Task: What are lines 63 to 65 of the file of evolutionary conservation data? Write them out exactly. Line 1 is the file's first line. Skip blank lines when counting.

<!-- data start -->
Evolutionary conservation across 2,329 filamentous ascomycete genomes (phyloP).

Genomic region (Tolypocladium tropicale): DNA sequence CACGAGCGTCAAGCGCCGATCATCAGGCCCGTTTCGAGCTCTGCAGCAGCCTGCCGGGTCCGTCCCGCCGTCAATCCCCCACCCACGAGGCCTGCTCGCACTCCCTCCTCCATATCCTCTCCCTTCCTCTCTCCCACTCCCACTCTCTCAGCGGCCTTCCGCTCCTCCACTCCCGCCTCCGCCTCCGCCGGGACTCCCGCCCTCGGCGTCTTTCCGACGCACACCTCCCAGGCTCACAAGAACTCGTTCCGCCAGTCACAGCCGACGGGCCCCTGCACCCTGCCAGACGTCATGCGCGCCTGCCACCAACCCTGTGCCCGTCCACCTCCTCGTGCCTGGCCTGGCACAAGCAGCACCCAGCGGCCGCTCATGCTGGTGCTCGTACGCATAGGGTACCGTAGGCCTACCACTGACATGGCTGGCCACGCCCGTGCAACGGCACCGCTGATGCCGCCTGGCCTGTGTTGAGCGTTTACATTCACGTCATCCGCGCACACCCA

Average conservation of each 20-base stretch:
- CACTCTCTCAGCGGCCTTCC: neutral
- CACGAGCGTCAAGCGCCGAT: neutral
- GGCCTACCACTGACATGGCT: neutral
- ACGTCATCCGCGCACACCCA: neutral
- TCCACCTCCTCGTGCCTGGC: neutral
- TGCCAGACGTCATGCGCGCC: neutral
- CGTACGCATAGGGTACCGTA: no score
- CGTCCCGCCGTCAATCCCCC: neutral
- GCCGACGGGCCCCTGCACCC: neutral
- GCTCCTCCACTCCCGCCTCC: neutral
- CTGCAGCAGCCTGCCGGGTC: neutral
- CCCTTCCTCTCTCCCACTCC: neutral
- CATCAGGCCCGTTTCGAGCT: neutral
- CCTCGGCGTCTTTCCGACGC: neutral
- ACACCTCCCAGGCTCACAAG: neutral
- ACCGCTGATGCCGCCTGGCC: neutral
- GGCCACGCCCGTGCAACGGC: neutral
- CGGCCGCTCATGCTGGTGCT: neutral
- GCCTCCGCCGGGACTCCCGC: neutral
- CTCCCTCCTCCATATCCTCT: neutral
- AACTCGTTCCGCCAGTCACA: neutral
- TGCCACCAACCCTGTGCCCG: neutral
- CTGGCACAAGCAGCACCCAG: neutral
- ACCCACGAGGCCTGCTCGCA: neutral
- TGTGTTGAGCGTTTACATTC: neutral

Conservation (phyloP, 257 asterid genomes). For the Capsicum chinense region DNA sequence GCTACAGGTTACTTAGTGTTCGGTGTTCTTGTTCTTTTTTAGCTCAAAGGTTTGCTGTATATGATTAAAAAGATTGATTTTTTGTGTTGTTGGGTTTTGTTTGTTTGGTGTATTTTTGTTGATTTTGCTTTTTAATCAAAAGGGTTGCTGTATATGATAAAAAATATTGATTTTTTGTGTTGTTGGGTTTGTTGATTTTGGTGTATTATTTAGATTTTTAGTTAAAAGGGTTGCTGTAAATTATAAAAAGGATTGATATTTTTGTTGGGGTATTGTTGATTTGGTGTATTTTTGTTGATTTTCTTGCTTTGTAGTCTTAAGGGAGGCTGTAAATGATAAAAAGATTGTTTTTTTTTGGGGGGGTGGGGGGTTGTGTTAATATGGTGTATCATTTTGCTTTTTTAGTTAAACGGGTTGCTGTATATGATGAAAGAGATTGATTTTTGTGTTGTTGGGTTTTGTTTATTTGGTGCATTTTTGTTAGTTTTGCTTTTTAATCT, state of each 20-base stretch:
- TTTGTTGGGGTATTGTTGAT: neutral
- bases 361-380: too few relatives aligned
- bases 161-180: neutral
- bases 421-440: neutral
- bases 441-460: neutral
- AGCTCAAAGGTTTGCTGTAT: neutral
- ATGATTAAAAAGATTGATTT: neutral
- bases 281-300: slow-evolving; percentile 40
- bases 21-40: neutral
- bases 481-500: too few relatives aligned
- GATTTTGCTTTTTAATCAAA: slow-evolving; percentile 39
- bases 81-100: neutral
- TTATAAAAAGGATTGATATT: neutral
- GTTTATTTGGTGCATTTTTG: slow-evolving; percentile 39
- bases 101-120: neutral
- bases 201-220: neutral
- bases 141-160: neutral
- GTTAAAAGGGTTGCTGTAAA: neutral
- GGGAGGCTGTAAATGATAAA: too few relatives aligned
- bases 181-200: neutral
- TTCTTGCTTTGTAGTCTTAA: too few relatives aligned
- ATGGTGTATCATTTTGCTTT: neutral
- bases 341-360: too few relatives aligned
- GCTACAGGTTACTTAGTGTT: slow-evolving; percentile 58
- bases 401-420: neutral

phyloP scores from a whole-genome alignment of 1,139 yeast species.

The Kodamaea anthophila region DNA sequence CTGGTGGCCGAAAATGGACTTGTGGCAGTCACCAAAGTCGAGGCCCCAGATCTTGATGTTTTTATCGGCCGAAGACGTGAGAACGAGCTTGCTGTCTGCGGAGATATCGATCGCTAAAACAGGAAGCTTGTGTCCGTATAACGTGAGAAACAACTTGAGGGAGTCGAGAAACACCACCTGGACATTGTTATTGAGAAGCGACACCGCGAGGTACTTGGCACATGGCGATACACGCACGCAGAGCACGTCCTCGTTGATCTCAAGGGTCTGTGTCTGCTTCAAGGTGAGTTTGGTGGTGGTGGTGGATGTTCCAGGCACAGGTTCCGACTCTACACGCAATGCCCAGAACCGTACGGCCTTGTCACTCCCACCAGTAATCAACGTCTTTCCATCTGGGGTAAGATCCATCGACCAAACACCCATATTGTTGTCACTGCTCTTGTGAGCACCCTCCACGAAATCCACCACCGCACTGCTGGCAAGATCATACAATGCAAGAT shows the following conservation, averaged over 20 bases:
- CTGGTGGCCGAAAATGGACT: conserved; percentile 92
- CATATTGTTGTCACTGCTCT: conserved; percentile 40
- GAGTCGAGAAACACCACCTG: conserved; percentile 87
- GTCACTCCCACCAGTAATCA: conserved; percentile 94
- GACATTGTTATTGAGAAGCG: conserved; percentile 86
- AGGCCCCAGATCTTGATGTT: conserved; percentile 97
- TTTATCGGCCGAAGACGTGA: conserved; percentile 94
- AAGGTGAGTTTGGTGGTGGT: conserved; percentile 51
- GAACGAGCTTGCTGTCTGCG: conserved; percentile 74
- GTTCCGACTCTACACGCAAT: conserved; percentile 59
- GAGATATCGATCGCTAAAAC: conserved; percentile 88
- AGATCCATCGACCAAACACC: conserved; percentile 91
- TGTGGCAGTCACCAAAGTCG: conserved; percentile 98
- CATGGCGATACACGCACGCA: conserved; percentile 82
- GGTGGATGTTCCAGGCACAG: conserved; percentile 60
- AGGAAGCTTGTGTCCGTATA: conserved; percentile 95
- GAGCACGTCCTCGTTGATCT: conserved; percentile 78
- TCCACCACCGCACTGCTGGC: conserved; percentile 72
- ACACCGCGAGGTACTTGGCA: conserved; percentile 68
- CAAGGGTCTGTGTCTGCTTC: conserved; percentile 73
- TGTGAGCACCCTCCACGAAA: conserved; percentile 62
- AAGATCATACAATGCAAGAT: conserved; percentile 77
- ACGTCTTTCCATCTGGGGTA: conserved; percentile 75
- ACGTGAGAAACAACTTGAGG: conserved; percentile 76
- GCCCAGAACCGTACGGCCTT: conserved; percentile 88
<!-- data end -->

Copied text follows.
- TTTATCGGCCGAAGACGTGA: conserved; percentile 94
- AAGGTGAGTTTGGTGGTGGT: conserved; percentile 51
- GAACGAGCTTGCTGTCTGCG: conserved; percentile 74